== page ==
Shelf Life: The manufacturer claims a possible shelf life of up to twenty years, but is quite clear that this is highly dependent on a storage temperature of sixty degrees or less. The package contained an oxygen absorber.

  Nutrition:  The pouch contained two servings of food, each of which was 90g and 317 calories. The meal has 15g of protein and 6g of fiber. Each serving is also fortified with 98% Vitamin A and 63% Vitamin C, but sodium comes in at 1300mg.

  Ease of Use: This product advertises the ability to be cooked in the pouch, but in practice, that does not work well. The cheese powder has a tendency to want to clump while rehydrating and stirring it adequately in the tall, slim pouch full of boiling water is just not feasible.  Upgrading to a wider type of pouch should fix some of these issues, though. That said, rehydration in a pot works much better. This product listed a ten minute cook time.

  Taste:  The pasta is very saucy with a convincing cheddar cheesy flavor. There wis a noticeable salty taste to this dish, though. The majority of the adults and kids who tried it would eat it again, but the vote was not unanimous.

 

Wise Company Pasta Alfredo

 

In The Pouch:

Ready to eat:

 

Affordability: Wise Company meals are sold by the bucket or in bundles. But, based on their website, a thirty day supply works out to ~$180 per person, before any sales or discounts. However, upgrading to “cook in the pouch” type packaging would push the price up to ~$300.

  Shelf Life:  The product claims a 25 year shelf life. The standard food is in a lighter weight Mylar pouch. This package did not contain an oxygen absorber. The “cook in the pouch” meals use a heavier zippered pouch.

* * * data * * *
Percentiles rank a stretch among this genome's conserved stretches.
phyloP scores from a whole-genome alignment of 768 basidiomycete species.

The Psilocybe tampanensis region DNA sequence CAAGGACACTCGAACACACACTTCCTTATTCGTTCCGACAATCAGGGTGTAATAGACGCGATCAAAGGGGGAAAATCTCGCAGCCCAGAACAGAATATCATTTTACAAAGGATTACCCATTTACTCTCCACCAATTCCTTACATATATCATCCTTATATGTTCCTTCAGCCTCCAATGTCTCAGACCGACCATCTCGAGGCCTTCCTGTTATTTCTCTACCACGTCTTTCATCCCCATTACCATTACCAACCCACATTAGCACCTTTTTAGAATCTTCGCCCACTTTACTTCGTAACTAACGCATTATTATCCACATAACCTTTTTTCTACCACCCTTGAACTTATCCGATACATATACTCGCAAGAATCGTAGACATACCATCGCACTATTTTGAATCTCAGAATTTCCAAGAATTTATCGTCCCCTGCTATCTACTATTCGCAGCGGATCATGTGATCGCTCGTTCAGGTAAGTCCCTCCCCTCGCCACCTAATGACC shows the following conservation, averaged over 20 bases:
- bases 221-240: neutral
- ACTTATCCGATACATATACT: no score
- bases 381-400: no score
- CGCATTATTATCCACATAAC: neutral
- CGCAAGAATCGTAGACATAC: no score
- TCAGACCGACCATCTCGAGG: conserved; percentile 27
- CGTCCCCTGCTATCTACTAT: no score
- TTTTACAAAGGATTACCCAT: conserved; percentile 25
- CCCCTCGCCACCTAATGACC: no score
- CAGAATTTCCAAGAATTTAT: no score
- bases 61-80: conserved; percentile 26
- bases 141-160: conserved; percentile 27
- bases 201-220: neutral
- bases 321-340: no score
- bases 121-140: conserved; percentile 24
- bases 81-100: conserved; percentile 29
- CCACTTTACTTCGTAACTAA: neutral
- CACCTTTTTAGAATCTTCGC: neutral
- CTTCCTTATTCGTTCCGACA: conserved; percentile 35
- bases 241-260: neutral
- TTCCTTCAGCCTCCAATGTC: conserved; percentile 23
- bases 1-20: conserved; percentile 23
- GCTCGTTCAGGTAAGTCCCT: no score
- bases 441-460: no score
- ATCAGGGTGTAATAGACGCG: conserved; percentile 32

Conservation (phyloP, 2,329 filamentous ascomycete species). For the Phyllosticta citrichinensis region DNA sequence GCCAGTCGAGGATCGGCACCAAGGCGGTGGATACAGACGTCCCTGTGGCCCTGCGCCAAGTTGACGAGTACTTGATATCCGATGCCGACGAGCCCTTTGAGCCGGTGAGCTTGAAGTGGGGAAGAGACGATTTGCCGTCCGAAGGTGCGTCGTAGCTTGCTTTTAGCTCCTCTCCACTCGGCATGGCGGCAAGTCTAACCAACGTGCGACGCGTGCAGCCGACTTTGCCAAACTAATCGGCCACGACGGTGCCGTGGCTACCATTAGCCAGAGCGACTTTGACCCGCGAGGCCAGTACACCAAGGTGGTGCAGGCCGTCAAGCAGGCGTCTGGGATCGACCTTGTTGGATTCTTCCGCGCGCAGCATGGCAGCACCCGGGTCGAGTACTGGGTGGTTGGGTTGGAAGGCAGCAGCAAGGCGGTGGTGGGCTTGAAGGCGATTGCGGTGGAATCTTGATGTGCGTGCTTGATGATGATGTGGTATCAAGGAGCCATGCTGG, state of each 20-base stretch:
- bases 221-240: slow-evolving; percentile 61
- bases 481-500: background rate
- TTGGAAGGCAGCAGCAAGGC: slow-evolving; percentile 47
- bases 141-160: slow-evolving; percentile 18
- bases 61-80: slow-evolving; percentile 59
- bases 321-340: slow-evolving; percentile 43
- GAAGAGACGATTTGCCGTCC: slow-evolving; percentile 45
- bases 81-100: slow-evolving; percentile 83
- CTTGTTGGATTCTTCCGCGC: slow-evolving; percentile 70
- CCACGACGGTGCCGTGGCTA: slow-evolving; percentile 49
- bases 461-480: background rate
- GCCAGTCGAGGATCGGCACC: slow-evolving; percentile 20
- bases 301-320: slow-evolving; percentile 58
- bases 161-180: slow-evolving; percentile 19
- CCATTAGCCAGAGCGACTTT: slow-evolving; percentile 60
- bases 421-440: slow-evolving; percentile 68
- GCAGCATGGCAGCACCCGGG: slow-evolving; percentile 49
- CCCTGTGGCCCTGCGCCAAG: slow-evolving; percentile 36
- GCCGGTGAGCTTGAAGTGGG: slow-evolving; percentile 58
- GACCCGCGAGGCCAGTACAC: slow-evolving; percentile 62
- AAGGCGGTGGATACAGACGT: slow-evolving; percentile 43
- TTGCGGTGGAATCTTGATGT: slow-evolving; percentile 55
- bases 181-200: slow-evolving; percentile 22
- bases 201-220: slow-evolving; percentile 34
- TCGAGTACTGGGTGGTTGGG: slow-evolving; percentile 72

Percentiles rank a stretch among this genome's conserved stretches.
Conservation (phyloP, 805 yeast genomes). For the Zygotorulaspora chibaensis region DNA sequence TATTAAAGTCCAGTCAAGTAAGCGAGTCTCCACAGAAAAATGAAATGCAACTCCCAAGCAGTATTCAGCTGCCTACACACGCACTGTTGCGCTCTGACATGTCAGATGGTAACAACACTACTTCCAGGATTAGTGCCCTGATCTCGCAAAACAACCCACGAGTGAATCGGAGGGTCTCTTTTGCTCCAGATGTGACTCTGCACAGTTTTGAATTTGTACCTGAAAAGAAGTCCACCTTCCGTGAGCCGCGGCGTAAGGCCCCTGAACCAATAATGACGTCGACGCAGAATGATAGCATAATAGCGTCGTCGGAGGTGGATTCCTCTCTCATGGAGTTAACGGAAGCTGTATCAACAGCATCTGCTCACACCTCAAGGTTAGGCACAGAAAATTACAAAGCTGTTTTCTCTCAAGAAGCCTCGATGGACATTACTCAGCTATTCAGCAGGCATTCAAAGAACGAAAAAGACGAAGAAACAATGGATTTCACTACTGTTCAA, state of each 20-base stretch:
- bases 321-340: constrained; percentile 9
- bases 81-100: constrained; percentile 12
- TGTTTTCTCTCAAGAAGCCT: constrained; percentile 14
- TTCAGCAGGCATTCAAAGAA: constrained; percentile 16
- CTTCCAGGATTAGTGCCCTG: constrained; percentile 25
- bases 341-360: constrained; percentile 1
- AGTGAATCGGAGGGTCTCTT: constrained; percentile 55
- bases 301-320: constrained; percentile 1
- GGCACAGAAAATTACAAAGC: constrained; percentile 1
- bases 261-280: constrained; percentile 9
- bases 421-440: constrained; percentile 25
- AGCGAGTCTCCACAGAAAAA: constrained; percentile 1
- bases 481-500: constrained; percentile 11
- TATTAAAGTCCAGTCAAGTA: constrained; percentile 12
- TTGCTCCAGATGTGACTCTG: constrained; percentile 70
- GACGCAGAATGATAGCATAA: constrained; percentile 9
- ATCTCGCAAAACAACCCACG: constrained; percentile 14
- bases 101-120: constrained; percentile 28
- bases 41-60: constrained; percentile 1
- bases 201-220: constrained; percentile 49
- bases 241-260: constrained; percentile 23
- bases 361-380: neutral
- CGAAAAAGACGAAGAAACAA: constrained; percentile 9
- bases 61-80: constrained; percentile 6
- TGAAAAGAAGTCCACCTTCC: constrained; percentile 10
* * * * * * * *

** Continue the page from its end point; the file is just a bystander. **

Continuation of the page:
Nutrition:  The pouch contains four servings of food which is 65g and 300 calories. The meal offers 5g of protein and 1g of fiber. The sodium content comes in at 920mg.

  Ease of Use:  The standard, less expensive, meals are not designed to be cooked in the bag, so a pot and such is needed. There are some meals offered with the upgraded, cook in the pouch type packaging at a higher price. This meal advertised a 15 minute cook time.

  Taste:  The finished product looks cheesy with a thick sauce. The noodles have a good texture. The food does have a slightly artificial smell and taste which bothered the adults who tried it, but not the kids who would eat it again.

 

Rainy Day Foods Quick & Easy Spaghetti Pasta

 

In The Pouch:

Ready to eat:

 

Affordability:  Rainy Day meals are sold by the bucket or in individual pouches. But, based on their website, a thirty day supply works out to ~$170 per person, before any sales or discounts. However, there we not any breakfast type meals listed, only lunch and dinner entrees.